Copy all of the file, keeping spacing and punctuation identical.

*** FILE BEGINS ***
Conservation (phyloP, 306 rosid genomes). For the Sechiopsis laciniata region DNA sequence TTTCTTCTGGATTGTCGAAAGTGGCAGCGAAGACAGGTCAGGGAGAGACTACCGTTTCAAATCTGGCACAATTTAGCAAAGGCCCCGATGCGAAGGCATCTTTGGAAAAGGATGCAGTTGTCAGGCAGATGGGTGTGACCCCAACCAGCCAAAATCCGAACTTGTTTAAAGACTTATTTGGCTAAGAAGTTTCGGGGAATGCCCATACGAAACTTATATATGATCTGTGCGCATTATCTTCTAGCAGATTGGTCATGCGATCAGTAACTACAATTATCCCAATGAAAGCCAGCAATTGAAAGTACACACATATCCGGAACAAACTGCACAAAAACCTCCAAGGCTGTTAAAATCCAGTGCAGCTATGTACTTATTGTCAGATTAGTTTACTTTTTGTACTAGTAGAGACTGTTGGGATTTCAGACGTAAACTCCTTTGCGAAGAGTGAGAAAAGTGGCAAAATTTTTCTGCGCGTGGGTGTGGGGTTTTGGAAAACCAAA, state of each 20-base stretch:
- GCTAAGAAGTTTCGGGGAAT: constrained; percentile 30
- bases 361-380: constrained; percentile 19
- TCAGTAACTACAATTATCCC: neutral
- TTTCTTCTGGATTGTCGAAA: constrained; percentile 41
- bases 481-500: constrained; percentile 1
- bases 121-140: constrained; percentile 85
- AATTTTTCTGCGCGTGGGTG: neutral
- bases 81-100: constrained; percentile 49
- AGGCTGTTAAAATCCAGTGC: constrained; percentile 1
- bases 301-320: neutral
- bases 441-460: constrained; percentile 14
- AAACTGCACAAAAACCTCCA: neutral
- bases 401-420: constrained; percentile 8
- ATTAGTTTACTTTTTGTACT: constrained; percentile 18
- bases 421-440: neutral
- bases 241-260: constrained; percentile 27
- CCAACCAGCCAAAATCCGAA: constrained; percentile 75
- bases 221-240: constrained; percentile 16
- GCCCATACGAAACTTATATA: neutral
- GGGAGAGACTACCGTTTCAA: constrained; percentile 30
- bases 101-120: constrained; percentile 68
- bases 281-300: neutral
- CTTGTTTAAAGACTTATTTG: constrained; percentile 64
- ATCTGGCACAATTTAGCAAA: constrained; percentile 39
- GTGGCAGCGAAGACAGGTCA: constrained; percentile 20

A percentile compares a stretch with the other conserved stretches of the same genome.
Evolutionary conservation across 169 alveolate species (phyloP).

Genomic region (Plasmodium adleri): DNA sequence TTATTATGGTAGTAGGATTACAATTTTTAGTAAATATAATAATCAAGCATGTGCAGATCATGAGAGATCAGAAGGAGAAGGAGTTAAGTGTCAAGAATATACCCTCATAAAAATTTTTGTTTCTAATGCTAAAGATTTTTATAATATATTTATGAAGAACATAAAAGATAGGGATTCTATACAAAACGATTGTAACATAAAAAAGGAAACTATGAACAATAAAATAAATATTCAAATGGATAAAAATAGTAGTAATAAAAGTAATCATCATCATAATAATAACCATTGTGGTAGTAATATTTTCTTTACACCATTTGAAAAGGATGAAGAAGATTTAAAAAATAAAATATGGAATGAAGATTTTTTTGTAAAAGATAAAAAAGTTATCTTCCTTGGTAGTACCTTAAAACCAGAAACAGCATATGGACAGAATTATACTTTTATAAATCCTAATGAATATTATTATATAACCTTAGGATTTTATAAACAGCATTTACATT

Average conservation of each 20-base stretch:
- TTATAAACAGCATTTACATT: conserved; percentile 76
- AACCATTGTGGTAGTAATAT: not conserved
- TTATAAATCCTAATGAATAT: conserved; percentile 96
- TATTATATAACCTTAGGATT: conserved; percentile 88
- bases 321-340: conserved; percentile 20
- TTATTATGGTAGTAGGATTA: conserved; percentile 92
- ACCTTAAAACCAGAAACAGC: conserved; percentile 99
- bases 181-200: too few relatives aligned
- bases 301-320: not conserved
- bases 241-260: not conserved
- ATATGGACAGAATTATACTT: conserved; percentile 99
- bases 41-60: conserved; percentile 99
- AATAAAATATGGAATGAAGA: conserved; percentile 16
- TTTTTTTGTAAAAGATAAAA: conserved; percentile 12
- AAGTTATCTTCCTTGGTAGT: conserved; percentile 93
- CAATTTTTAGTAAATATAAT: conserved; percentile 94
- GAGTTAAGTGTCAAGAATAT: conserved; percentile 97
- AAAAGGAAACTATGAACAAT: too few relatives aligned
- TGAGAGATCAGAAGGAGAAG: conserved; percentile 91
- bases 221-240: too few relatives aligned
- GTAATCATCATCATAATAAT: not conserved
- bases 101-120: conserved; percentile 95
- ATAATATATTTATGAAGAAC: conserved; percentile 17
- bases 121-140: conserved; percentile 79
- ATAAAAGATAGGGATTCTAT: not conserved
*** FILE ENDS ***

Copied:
Conservation (phyloP, 306 rosid genomes). For the Sechiopsis laciniata region DNA sequence TTTCTTCTGGATTGTCGAAAGTGGCAGCGAAGACAGGTCAGGGAGAGACTACCGTTTCAAATCTGGCACAATTTAGCAAAGGCCCCGATGCGAAGGCATCTTTGGAAAAGGATGCAGTTGTCAGGCAGATGGGTGTGACCCCAACCAGCCAAAATCCGAACTTGTTTAAAGACTTATTTGGCTAAGAAGTTTCGGGGAATGCCCATACGAAACTTATATATGATCTGTGCGCATTATCTTCTAGCAGATTGGTCATGCGATCAGTAACTACAATTATCCCAATGAAAGCCAGCAATTGAAAGTACACACATATCCGGAACAAACTGCACAAAAACCTCCAAGGCTGTTAAAATCCAGTGCAGCTATGTACTTATTGTCAGATTAGTTTACTTTTTGTACTAGTAGAGACTGTTGGGATTTCAGACGTAAACTCCTTTGCGAAGAGTGAGAAAAGTGGCAAAATTTTTCTGCGCGTGGGTGTGGGGTTTTGGAAAACCAAA, state of each 20-base stretch:
- GCTAAGAAGTTTCGGGGAAT: constrained; percentile 30
- bases 361-380: constrained; percentile 19
- TCAGTAACTACAATTATCCC: neutral
- TTTCTTCTGGATTGTCGAAA: constrained; percentile 41
- bases 481-500: constrained; percentile 1
- bases 121-140: constrained; percentile 85
- AATTTTTCTGCGCGTGGGTG: neutral
- bases 81-100: constrained; percentile 49
- AGGCTGTTAAAATCCAGTGC: constrained; percentile 1
- bases 301-320: neutral
- bases 441-460: constrained; percentile 14
- AAACTGCACAAAAACCTCCA: neutral
- bases 401-420: constrained; percentile 8
- ATTAGTTTACTTTTTGTACT: constrained; percentile 18
- bases 421-440: neutral
- bases 241-260: constrained; percentile 27
- CCAACCAGCCAAAATCCGAA: constrained; percentile 75
- bases 221-240: constrained; percentile 16
- GCCCATACGAAACTTATATA: neutral
- GGGAGAGACTACCGTTTCAA: constrained; percentile 30
- bases 101-120: constrained; percentile 68
- bases 281-300: neutral
- CTTGTTTAAAGACTTATTTG: constrained; percentile 64
- ATCTGGCACAATTTAGCAAA: constrained; percentile 39
- GTGGCAGCGAAGACAGGTCA: constrained; percentile 20

A percentile compares a stretch with the other conserved stretches of the same genome.
Evolutionary conservation across 169 alveolate species (phyloP).

Genomic region (Plasmodium adleri): DNA sequence TTATTATGGTAGTAGGATTACAATTTTTAGTAAATATAATAATCAAGCATGTGCAGATCATGAGAGATCAGAAGGAGAAGGAGTTAAGTGTCAAGAATATACCCTCATAAAAATTTTTGTTTCTAATGCTAAAGATTTTTATAATATATTTATGAAGAACATAAAAGATAGGGATTCTATACAAAACGATTGTAACATAAAAAAGGAAACTATGAACAATAAAATAAATATTCAAATGGATAAAAATAGTAGTAATAAAAGTAATCATCATCATAATAATAACCATTGTGGTAGTAATATTTTCTTTACACCATTTGAAAAGGATGAAGAAGATTTAAAAAATAAAATATGGAATGAAGATTTTTTTGTAAAAGATAAAAAAGTTATCTTCCTTGGTAGTACCTTAAAACCAGAAACAGCATATGGACAGAATTATACTTTTATAAATCCTAATGAATATTATTATATAACCTTAGGATTTTATAAACAGCATTTACATT

Average conservation of each 20-base stretch:
- TTATAAACAGCATTTACATT: conserved; percentile 76
- AACCATTGTGGTAGTAATAT: not conserved
- TTATAAATCCTAATGAATAT: conserved; percentile 96
- TATTATATAACCTTAGGATT: conserved; percentile 88
- bases 321-340: conserved; percentile 20
- TTATTATGGTAGTAGGATTA: conserved; percentile 92
- ACCTTAAAACCAGAAACAGC: conserved; percentile 99
- bases 181-200: too few relatives aligned
- bases 301-320: not conserved
- bases 241-260: not conserved
- ATATGGACAGAATTATACTT: conserved; percentile 99
- bases 41-60: conserved; percentile 99
- AATAAAATATGGAATGAAGA: conserved; percentile 16
- TTTTTTTGTAAAAGATAAAA: conserved; percentile 12
- AAGTTATCTTCCTTGGTAGT: conserved; percentile 93
- CAATTTTTAGTAAATATAAT: conserved; percentile 94
- GAGTTAAGTGTCAAGAATAT: conserved; percentile 97
- AAAAGGAAACTATGAACAAT: too few relatives aligned
- TGAGAGATCAGAAGGAGAAG: conserved; percentile 91
- bases 221-240: too few relatives aligned
- GTAATCATCATCATAATAAT: not conserved
- bases 101-120: conserved; percentile 95
- ATAATATATTTATGAAGAAC: conserved; percentile 17
- bases 121-140: conserved; percentile 79
- ATAAAAGATAGGGATTCTAT: not conserved